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Old 05-02-2008, 10:48   #1
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Coleman Stirling Power Coolers

Coleman Stirling Power Coolers

Stirling cycle refrigeration has the potential to be the most efficient way to remove heat from an enclosed space as in a refrigerator or freezer. Of course the resistance to heat flow thru the walls of the refrigerated space is very important. Small portable coolers tend to have rather thin walls. This means that the amount of heat that must be continuously removed can be rather high. So the poorly insulated walls can negate the thermodynamic efficiency of the Stirling free piston heat pump that is used to provide the refrigeration in this unit.

Has anyone used the Coleman Stirling Power Coolers as their boat refrigerator or freezer? If so what was your power consumption and what do you think of the unit?
Would it be possible to easily add insulation to the outside of the unit?
Would it be practical to remove the internal mechanical parts and use them in a well-insulated box?
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Old 05-02-2008, 20:04   #2
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I believe these are made by Waeco. I've heard (but don't know for fact) that they only work when kept quite level, so that may preclude their use on a boat.

Engel coolers are another option - very efficient, but not cheap!
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Old 06-02-2008, 01:25   #3
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The Stirling cycle

Actually, I think that all of the Waeco coolers use the compressor-condenser-evaporator type refrigeration cycle. I think that they use Danfoss compressors. The Stirling cycle is very different. A company called Global Cooling probably makes the actual mechanical cooling unit for Coleman. Global Cooling has a good Website at http://www.globalcooling.nl/
I was surprised to read that Coleman recommended that their unit be within 12 degrees of level. I don’t know why.
The Coleman unit is speced at 48 watts or 4 amps at 12 Vdc. It is capable of freezing temperatures but with what looks like about 3/4 inch of insulation the heat flow into the cabinet must be very great. To be competitive on a boat a fixed cabinet needs a lot more insulation than that. I am wondering if there is any way to use the Stirling cycle mechanics in a well insulated cabinet.
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Old 06-02-2008, 06:29   #4
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Tropikool has been making a marine version for a while.

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Old 06-02-2008, 08:35   #5
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I have an engel 35 and love it. The power requirements are minimal for the returns, and the product is solid an worry free. Highly recommend.

I went with the 35 vs a larger unit because it fits under my cockpit on a Corsair 31.
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Old 08-02-2008, 05:22   #6
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I had a Coleman Stirling power cooler on my boat and I loved it!!!!!!!
I had one 75w solar panel and 2 house batteries that would barely hold a charge and that was enough to run the cooler on it's coldest refrigerator setting (it has 2 more "freezer" settings). Coleman claims it uses 4 amps but I think that is only when it is on its coldest setting and the unit is out in the sun. I think the way I used it, on the coldest non-freezing setting and inside the boat where its cooler, it used only about 1 or 2 amps.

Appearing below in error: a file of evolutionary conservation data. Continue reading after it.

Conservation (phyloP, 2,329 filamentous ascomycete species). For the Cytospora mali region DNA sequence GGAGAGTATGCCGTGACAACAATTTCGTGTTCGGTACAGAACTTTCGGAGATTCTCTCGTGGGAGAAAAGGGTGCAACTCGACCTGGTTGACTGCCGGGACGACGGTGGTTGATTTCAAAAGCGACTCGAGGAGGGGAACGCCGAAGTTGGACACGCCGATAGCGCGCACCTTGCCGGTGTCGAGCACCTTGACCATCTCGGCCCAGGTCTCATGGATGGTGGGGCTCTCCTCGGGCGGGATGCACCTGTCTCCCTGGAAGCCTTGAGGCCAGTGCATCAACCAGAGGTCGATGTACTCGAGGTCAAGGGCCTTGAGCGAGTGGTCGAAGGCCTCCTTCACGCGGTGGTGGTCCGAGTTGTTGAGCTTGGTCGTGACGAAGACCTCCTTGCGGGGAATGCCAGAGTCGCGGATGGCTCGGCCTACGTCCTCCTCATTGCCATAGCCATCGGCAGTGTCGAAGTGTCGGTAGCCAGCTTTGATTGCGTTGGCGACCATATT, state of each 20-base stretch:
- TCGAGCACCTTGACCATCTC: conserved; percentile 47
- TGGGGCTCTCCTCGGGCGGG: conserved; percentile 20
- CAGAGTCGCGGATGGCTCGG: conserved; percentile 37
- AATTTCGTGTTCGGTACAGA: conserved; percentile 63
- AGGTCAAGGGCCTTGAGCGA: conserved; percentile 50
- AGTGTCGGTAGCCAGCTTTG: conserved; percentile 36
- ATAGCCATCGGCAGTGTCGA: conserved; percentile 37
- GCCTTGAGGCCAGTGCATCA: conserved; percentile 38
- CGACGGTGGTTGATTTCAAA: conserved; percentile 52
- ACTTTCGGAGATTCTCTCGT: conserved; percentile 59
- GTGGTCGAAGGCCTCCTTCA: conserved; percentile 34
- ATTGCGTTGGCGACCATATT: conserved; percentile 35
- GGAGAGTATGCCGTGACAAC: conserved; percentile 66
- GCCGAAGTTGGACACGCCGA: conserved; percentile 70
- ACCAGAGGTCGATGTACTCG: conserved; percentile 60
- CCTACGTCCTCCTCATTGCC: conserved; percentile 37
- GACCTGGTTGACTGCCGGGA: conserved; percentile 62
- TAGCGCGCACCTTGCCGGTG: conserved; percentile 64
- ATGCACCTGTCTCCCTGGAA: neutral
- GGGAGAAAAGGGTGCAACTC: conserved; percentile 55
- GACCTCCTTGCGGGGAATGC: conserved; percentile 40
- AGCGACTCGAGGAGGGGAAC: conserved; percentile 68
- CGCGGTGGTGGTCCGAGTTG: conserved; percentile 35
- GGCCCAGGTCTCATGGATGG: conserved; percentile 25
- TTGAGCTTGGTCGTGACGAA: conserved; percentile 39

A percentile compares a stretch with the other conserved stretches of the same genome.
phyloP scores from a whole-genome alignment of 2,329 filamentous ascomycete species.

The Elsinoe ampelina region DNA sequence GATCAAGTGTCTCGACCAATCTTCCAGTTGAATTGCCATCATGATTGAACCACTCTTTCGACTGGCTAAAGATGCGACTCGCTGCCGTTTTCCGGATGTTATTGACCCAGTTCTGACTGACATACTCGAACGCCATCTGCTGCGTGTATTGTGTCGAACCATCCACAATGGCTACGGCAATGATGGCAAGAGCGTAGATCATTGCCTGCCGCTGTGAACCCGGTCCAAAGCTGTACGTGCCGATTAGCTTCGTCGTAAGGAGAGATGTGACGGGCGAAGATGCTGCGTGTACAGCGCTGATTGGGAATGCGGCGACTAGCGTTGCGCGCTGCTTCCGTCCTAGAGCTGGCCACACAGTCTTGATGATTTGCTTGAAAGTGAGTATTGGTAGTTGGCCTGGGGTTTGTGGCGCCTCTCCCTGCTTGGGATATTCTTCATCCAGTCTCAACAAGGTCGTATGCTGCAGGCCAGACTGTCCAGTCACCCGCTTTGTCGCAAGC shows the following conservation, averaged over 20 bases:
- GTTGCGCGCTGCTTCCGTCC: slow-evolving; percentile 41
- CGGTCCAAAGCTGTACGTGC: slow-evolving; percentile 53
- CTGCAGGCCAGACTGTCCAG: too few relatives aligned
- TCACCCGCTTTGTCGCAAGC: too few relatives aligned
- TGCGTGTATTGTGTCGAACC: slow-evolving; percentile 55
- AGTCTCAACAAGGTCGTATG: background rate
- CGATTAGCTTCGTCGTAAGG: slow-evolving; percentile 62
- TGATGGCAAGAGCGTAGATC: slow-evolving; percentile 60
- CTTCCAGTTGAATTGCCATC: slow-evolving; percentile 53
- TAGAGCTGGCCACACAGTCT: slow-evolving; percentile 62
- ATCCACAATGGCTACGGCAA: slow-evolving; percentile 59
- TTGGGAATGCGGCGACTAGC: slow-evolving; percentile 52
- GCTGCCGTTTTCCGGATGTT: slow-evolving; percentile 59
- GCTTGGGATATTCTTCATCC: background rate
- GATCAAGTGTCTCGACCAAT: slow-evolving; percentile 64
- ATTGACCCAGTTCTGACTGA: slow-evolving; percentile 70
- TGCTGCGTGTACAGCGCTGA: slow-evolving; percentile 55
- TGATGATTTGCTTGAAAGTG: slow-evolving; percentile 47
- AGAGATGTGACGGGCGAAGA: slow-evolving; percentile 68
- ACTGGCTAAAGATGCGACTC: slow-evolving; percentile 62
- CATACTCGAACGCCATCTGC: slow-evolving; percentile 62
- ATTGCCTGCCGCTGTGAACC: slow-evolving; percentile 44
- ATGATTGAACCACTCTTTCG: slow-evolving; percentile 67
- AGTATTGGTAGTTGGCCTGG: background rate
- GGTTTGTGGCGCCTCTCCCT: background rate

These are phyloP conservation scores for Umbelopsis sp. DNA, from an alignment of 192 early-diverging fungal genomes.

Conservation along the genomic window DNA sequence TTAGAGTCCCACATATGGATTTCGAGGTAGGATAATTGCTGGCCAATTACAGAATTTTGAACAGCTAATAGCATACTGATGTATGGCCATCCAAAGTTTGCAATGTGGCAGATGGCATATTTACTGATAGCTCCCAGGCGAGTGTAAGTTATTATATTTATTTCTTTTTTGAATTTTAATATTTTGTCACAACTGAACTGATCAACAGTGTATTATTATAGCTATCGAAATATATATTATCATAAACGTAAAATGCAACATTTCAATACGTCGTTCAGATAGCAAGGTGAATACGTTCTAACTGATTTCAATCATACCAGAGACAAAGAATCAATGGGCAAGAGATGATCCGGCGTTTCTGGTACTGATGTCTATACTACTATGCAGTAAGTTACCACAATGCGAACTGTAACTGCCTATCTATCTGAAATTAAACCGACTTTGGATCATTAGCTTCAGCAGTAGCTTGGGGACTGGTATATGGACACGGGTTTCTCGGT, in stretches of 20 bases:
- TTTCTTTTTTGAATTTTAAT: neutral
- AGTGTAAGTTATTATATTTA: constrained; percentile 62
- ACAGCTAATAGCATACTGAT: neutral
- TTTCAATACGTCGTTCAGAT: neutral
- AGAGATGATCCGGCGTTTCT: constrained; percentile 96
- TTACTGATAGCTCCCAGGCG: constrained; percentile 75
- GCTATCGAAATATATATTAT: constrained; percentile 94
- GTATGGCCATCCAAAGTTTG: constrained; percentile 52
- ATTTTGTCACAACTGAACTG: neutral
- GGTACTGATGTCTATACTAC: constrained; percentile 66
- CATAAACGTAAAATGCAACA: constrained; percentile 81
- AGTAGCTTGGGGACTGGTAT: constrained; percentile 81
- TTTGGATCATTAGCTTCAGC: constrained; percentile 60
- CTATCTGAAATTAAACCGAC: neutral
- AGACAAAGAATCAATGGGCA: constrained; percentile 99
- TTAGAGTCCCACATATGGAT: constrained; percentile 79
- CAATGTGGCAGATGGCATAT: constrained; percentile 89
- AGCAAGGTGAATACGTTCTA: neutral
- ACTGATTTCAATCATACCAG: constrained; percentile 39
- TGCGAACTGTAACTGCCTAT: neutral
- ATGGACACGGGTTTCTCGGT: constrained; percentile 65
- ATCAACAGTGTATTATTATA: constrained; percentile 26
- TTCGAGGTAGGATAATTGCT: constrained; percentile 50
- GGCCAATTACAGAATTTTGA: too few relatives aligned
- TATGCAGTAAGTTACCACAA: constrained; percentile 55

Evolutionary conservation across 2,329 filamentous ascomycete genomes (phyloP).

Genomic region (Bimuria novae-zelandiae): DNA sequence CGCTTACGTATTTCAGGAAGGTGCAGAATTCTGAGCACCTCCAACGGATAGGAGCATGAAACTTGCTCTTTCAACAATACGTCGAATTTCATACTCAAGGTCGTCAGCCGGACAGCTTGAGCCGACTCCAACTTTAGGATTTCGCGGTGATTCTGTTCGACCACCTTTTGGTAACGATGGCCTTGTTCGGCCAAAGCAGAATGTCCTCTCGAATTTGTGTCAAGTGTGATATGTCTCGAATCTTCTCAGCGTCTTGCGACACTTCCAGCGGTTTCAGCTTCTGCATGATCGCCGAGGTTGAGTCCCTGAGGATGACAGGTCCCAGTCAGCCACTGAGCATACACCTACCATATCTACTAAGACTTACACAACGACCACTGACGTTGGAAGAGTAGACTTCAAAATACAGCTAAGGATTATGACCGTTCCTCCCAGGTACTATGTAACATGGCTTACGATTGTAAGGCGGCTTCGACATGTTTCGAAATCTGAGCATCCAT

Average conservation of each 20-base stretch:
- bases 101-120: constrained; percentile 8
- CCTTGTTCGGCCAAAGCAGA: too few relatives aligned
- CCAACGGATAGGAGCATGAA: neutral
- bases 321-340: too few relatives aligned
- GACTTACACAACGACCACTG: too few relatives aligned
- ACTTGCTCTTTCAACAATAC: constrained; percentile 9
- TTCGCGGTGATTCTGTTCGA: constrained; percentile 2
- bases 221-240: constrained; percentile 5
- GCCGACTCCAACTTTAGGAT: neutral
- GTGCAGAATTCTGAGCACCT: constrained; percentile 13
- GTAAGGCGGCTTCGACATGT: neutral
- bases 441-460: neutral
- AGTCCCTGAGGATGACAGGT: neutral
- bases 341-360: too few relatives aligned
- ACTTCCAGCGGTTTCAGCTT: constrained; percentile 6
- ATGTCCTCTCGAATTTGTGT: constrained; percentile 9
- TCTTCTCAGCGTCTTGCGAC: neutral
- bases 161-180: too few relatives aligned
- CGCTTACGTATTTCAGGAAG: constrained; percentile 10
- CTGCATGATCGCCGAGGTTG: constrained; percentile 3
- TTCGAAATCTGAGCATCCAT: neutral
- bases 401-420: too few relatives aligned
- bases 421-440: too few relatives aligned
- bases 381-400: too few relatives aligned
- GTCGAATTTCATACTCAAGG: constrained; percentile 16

The cheapest place by far to buy one is at Costco online. I paid $390 there when Coleman's website wanted nearly double that.
You would have to be mentally retarded to buy a "marine" refrigeration unit after seeing one of these beauties. This technology makes compressors, cold-plates, refrigerant etc obsolete. Why spend thousands on some overpriced "marine" piece of crap that you know won't last more than a year or 2 before needing expensive repairs when you can buy one of these, plug it in and you're done for less than $400!
Plus the Coleman unit has no wearing parts and no freon to leak out.
I "installed" mine by cutting a hole in the bulkhead between the sail locker and the old ice-box and sliding the Stirling cooler in. That way when I'm in the galley, I just lift the lid of the ice-box, then open the top of the Stirling cooler and there's my cold beer! The controls can be reached from the top, it's a bit awkward but it's not like you need to use them often.
Buy one and tell all your cruising friends too.
I sold my boat in August but will definitely have one on my next boat too!
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Old 11-02-2008, 13:44   #7
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Originally Posted by allied35 View Post
... You would have to be mentally retarded to buy a "marine" refrigeration unit after seeing one of these beauties. This technology makes compressors, cold-plates, refrigerant etc obsolete. Why spend thousands on some overpriced "marine" piece of crap that you know won't last more than a year or 2 before needing expensive repairs when you can buy one of these, plug it in and you're done for less than $400! ...
My $500 - $600 Adler-Barbour refer' cooled (8.5 cu. ft.) about 10 times the volume of this $400 Coleman (0.8 Cu. Ft.), and was running trouble-free (and service/repair free) after 10 years of live-aboard use.

On behalf the of all (if any others) the retards amongst us, let me say that we're pleased that you're pleased with you refrigeration choice.
We're much less pleased with your disrespectful characterization of those with differing opinions, making different choices.
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Old 11-02-2008, 23:03   #8
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Plus the Coleman unit has no wearing parts and no freon to leak out.